Literally! Finished! All done and dusted. The beds have been cleared, weeded and dug. The strawberry plants have been tidied up, their runners caught up and put to one side ready for planting in a more appropriate spot and whilst the ongoing war against the constantly shedding Birch trees, may not have been won, at least the beds are, for now, free of their unsightly blanket of twiggy branches.
By the end of play yesterday, the Mudlets’ veg patch had been cleared, providing us with one last harvest of baby carrots which will compliment todays’ Sunday roast beautifully and the metal frame, over which the protective netting had been draped, had been relocated to its’ new position, ready for the sowing of the parsnip seeds.
I’m having a bit of a revolution in the veg patch this season, throwing out my current crop rotation system and replacing it with a whole new rotation. So the parsnips, beetroots and carrots, for example, will be grown under netting in the normal beds and not the raised beds, for a change. The onions are in one of the raised beds and whilst I know it is recommended that they be grown in open ground and not raised beds, these beds are about a foot deep and there is nothing between them and the soil below and so there is potential for roots to go as deep as they like. I remember a struggle with a parsnip which, once I finally managed to get it out, was 18 inches or so from the top of its’ enormous crown to the finger thick end of the root ….. and that was just the bit I got out.
Sweetcorn will be against the back fence, although I may put a stand in one of the smaller beds as well and one whole rank of raised beds will play host to the potatoes. We also plan to put some of the potatoes into very large tubs this year as well. I still have to figure out the finer detail of some of the other crops but the end result will be a reshuffle which, I hope, may pay dividends in terms of production.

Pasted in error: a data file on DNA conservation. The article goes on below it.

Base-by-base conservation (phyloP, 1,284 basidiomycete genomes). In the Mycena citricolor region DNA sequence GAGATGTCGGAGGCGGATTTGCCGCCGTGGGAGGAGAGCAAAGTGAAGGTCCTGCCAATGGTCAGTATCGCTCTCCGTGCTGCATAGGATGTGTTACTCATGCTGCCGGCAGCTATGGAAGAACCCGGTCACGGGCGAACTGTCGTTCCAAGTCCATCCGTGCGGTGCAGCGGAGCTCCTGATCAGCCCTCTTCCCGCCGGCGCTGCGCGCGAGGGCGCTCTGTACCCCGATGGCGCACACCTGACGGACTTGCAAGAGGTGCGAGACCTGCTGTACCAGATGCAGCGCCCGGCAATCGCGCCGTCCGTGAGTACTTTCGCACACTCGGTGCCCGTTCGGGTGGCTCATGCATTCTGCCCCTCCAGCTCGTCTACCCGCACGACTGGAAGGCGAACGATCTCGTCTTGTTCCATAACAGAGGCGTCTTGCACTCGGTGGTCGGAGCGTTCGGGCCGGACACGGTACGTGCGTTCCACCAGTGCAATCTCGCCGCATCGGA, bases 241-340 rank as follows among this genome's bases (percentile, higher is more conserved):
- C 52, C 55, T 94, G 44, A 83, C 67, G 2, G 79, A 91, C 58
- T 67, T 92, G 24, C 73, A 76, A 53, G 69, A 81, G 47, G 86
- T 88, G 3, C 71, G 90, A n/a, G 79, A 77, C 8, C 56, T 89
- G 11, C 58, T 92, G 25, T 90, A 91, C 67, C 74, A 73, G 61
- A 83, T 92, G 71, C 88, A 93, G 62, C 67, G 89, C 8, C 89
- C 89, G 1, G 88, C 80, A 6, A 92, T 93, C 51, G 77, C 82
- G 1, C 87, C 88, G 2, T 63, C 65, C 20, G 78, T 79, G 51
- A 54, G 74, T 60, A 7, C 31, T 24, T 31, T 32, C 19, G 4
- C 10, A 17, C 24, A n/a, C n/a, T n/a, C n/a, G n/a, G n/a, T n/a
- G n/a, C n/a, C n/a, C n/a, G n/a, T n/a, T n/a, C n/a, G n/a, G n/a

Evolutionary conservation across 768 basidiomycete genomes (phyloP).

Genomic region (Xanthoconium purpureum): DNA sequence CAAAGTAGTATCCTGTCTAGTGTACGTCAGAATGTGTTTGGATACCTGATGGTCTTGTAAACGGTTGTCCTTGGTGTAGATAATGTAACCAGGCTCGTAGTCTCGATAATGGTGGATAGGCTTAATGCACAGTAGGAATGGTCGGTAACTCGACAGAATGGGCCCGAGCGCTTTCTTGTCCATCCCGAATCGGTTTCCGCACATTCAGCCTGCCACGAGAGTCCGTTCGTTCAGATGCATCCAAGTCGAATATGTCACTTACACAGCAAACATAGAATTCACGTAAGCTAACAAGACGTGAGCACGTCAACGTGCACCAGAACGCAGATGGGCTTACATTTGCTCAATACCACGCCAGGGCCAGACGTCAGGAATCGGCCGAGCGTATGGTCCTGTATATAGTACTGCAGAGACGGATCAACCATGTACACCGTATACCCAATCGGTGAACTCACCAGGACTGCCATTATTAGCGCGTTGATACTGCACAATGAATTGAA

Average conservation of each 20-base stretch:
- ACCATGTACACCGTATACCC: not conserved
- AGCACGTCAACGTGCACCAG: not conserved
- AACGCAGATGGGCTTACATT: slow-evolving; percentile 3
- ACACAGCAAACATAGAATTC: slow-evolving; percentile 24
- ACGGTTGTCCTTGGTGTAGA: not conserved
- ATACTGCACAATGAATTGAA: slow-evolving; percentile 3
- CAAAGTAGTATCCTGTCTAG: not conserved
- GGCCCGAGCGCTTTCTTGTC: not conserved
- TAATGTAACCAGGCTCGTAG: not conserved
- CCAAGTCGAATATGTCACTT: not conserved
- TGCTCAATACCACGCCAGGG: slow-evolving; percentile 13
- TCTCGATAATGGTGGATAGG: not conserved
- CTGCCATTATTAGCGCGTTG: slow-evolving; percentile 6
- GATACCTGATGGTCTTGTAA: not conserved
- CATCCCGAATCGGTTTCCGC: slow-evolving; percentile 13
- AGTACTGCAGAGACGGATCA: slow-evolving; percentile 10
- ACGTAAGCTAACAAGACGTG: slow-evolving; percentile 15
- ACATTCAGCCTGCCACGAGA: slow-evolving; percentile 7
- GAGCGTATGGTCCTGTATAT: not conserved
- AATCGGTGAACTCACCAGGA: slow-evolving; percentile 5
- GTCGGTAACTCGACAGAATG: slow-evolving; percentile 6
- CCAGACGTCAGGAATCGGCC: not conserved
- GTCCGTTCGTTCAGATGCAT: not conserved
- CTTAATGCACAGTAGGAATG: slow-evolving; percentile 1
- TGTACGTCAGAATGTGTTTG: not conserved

Back to yesterday and I managed to plant 30 of the Onion Sturon sets, in neat little rows, in one of the raised beds. I will be planting some more in the little half bed beside it in a week or so. Onions are one thing I have struggled with in the past and so this year I Googled my variety, found lots of planting information, all of which was pretty much identical and I am following the instructions to the letter. I have been painfully exact with my spacings, as you will see when I do my post on planting the sets, have taken great care not to put too much of the onion bulbs underground to prevent rotting and I have even covered the bed with netting to prevent the pesky birds from hoiking them out which, it seems, is a very real problem. As you can see, the end result is three neat and tidy rows of onion sets, placed with almost military precision in one of the raised beds.
The last bed to be cleared was that which is home to the rhubarb and I was careful not to disturb the emerging stalks, as I weeded and then gently swept away the leaf and twig detritus. The sight of the rhubarb is a sure sign that spring is but a heartbeat away, as are the crocuses which were displaying beautifully in yesterdays’ sunshine. I did have to carefully rebuild the retaining wall of the rhubarb bed, as one section was bowing out quite seriously but that was easy enough as the bricks are dry set and not cemented in.
So with the beds cleared, I am done digging for now but I still have some essential jobs that need to be carried out, not least of which is the cleaning of the greenhouses and I may well make a start on those today.